Achieving this ambition with more limited funding will be challenging. That is why our Next Generation Digital Fund will seek to optimise public sector investment in broadband infrastructure and leverage maximum levels of private sector investment to improve broadband coverage in Scotland. We are also assessing the potential for innovative procurement and financing models, and other sources of investment. As much of the investment will be targeted in rural areas, the spending plans for the Next Generation Digital Fund are set out in the Rural Affairs and Environment portfolio chapter.

We have already made significant investment in high-speed broadband across the public sector in Scotland with the Pathfinder, Interconnect and Joint Academic Networks ( JANET) projects. The Scottish Government is investing £90 million in Pathfinder alone (over the period 2007-08 to 2013-14). This provides an ideal opportunity to ensure the impact of existing public sector investments in networks and services is maximised so as to deliver benefits across the wider community, particularly in rural areas.

We will explore how to achieve greater alignment between the deployment of broadband infrastructure and other policy and infrastructure investments which may provide greater efficiencies and reduce overall costs. We will develop a national plan that will bring together the ambition and actions in the digital strategy and our respone to the McClelland recommendations on broadband. We will consider the options available to us when we bring together our digital ambition for Scotland as a whole with our purchasing power as a consumer of digital services. We are determined that the approach we take will deliver the best outcomes for Scotland in the most cost effective manner. The private sector has an important role to play too, and we need to find new ways of working effectively together to achieve the shared benefits of a digital age.

Between now and the end of March 2012, we will investigate different roll-out options (including technical specifications, financing and procurement models) and consult with a range of industry and public sector stakeholders on those options to ensure we bring forward the right delivery solution for Scotland. Before the end of this year we will set out the main components of the plan.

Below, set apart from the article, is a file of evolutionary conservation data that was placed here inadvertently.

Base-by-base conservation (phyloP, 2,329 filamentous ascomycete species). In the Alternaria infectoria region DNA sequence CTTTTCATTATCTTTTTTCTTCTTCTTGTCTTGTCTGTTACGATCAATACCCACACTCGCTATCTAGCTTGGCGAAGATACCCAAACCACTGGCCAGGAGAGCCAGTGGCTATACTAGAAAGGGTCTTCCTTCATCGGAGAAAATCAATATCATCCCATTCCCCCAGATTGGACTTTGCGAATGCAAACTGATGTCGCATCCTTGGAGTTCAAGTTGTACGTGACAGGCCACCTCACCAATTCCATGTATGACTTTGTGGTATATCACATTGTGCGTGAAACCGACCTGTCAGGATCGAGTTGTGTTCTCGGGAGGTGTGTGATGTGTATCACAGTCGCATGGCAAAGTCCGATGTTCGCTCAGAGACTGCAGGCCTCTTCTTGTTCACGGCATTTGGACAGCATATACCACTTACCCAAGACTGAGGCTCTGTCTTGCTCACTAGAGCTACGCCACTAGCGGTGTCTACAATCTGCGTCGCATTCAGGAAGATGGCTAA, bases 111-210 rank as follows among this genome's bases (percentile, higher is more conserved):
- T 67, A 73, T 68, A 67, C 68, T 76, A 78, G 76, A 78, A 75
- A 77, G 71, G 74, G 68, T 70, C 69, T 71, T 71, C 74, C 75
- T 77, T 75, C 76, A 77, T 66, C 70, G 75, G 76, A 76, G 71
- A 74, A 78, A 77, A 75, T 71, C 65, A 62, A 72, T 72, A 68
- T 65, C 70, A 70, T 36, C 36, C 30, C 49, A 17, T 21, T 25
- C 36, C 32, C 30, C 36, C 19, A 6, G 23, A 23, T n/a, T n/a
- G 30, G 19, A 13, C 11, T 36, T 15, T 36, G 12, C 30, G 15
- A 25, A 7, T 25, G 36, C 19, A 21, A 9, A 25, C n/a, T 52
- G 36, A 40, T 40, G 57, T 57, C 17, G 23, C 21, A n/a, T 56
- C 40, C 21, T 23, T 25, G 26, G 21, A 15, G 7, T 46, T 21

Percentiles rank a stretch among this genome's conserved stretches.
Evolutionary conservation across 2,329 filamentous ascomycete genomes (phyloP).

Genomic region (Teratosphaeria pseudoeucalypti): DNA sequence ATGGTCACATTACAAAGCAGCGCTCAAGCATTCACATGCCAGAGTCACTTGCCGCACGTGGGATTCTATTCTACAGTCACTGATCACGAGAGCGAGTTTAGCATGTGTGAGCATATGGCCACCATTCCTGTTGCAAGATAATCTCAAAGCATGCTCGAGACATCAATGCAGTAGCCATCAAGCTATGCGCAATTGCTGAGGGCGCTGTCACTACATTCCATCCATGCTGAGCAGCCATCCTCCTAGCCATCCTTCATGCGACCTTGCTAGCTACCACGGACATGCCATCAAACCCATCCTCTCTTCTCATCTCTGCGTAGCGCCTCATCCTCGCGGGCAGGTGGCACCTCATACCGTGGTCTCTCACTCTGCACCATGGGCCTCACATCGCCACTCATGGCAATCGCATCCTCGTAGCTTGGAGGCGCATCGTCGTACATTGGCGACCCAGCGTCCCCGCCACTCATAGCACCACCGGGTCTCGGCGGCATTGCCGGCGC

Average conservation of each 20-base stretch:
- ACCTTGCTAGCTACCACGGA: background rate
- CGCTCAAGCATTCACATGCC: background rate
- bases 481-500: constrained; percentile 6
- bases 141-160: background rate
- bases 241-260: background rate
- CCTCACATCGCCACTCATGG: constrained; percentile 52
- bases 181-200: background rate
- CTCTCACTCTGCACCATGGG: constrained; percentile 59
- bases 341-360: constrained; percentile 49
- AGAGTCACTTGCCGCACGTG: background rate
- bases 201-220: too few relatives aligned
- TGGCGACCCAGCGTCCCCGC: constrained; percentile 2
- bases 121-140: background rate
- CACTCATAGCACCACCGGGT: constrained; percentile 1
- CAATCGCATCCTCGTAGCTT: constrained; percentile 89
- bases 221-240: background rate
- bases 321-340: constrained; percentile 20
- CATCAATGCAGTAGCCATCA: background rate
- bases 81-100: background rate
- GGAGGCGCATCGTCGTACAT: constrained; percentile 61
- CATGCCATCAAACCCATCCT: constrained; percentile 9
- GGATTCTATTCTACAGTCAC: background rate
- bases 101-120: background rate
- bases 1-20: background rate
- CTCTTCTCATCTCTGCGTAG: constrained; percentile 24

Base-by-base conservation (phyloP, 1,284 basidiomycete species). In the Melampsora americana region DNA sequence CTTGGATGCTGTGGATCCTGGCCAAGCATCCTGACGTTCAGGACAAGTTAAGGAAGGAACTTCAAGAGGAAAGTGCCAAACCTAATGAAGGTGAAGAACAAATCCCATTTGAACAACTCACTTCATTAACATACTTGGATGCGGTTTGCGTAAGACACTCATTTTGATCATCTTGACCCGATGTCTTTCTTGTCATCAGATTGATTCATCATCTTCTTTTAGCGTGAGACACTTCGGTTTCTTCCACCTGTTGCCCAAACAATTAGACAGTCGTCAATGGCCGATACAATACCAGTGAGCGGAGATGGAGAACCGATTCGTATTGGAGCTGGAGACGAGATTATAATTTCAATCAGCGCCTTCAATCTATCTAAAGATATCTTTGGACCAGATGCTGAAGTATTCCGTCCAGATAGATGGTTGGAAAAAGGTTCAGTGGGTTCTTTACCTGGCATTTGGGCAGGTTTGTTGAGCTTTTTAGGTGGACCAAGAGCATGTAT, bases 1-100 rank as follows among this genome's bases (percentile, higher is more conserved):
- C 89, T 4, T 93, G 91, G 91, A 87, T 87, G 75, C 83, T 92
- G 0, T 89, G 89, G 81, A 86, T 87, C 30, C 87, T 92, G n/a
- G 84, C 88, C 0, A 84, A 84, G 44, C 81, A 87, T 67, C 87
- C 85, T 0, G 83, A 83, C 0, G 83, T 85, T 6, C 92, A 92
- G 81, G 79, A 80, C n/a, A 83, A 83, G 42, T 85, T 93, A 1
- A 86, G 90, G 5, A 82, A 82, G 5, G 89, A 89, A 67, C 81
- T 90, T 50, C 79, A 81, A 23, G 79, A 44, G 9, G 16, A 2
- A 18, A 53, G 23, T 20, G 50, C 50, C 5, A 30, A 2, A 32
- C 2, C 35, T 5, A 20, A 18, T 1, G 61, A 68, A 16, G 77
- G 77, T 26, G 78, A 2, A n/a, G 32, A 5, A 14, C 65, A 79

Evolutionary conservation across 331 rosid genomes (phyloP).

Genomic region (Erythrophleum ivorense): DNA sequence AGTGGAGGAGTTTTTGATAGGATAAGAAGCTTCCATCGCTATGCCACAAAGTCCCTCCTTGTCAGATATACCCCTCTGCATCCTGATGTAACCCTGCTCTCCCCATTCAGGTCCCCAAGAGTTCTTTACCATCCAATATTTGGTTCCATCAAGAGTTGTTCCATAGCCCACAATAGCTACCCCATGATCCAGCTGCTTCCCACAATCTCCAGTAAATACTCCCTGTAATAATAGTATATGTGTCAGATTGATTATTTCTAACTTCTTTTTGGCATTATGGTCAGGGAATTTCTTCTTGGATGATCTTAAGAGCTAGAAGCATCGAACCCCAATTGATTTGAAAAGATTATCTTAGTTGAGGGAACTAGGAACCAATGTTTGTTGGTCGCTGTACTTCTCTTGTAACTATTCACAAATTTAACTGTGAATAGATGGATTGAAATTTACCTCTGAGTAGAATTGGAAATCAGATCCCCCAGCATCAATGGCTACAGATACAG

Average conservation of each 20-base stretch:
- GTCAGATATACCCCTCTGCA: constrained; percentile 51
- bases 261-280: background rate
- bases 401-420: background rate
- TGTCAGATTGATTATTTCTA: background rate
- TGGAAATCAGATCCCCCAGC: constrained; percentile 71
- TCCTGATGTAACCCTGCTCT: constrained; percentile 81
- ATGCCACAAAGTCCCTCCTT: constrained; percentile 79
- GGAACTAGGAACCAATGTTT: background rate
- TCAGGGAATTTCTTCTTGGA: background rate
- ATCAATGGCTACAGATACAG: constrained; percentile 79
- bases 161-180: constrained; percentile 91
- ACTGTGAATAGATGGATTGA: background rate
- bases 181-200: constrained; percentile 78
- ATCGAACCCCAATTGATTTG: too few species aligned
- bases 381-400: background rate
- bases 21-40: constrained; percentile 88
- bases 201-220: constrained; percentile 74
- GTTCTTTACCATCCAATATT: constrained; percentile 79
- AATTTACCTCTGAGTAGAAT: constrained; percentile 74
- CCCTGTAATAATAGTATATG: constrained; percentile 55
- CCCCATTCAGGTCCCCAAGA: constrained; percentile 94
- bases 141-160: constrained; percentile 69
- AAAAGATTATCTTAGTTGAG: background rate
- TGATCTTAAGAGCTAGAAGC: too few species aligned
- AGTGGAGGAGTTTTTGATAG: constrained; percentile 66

European Union Funds

We will put EU funding to work for Scotland, working with the European Commission to focus the remaining funds so that they can help deliver on major investment priorities, such as the roll-out of rural broadband access, an investment potentially worth £25 million over the next two years.

Scotland is already leading the way in using European Union funding to lever in private investment to major projects. For example, we have capitalised the Scottish Investment Bank's Loan Fund with a total investment of £50 million, including £20 million of European Structural Funds, ensuring better access to finance for Scottish businesses. We have also set up a £50 million fund aimed at delivering the Integrated Urban Development Plans, and will continue to use European money in financial engineering funds to increase their value to the Scottish economy.

Scottish Water

We recognise that effective economic regulation is key to ensuring that Scottish Water operates with maximum efficiency thereby ensuring that charges to customers are the minimum necessary.

In its Performance Report [3], the economic regulator, the Water Industry Commission for Scotland, calculated that efficiency measures implemented by Scottish Water have generated around £1 billion of savings in operating costs and a further £2 billion in capital costs since 2002.

Going forward we recognise that there is less scope for further significant savings but will expect Scottish Water to remain at least as efficient as its private sector counterparts.

In 2009, we set the investment priorities for the period 2010-15. In doing so, we recognised the need to set a programme that would optimise the efficiency of delivery and that was affordable. As a consequence, we reduced the capital programme to £500 million from £600 million per year in 2006-10. This reduced the need to increase charges for customers and reduced the Government's contribution.

We have examined the cash reserves held within the Scottish Water group and the scope for further exploiting additional cost savings over the remainder of the regulatory period. We have concluded that we are able to reduce our original contribution of £560 million over the spending review years by £120 million. In doing so, we accept that there are risks - in particular to the pace of delivery of the capital programme. With the Board of Scottish Water, we will monitor the situation closely and will make adjustments if necessary.

OUR PRIORITIES

Transport

By taking these difficult decisions and maximising the level of efficiencies that can be achieved, we are able to protect expenditure that supports economic growth and the delivery of key priorities within the Infrastructure and Capital Investment portfolio.

Our key infrastructure priority, central to Scotland's long term economic success, is to progress the construction of the Forth Replacement Crossing, the largest civil engineering project in a generation in Scotland, worth up to £1.6 billion and securing economic turnover of more than £1.3 billion and over 3,000 jobs.

To improve journey times and connections, we will take forward rail programmes such as the Edinburgh Glasgow Improvements Programme and Borders Railway; progress trunk road schemes such as the AWPR and M8 bundle; contribute to Glasgow's Fastlink in support of the Commonwealth Games; and continue to invest in the maintenance and safe operation of the trunk road network.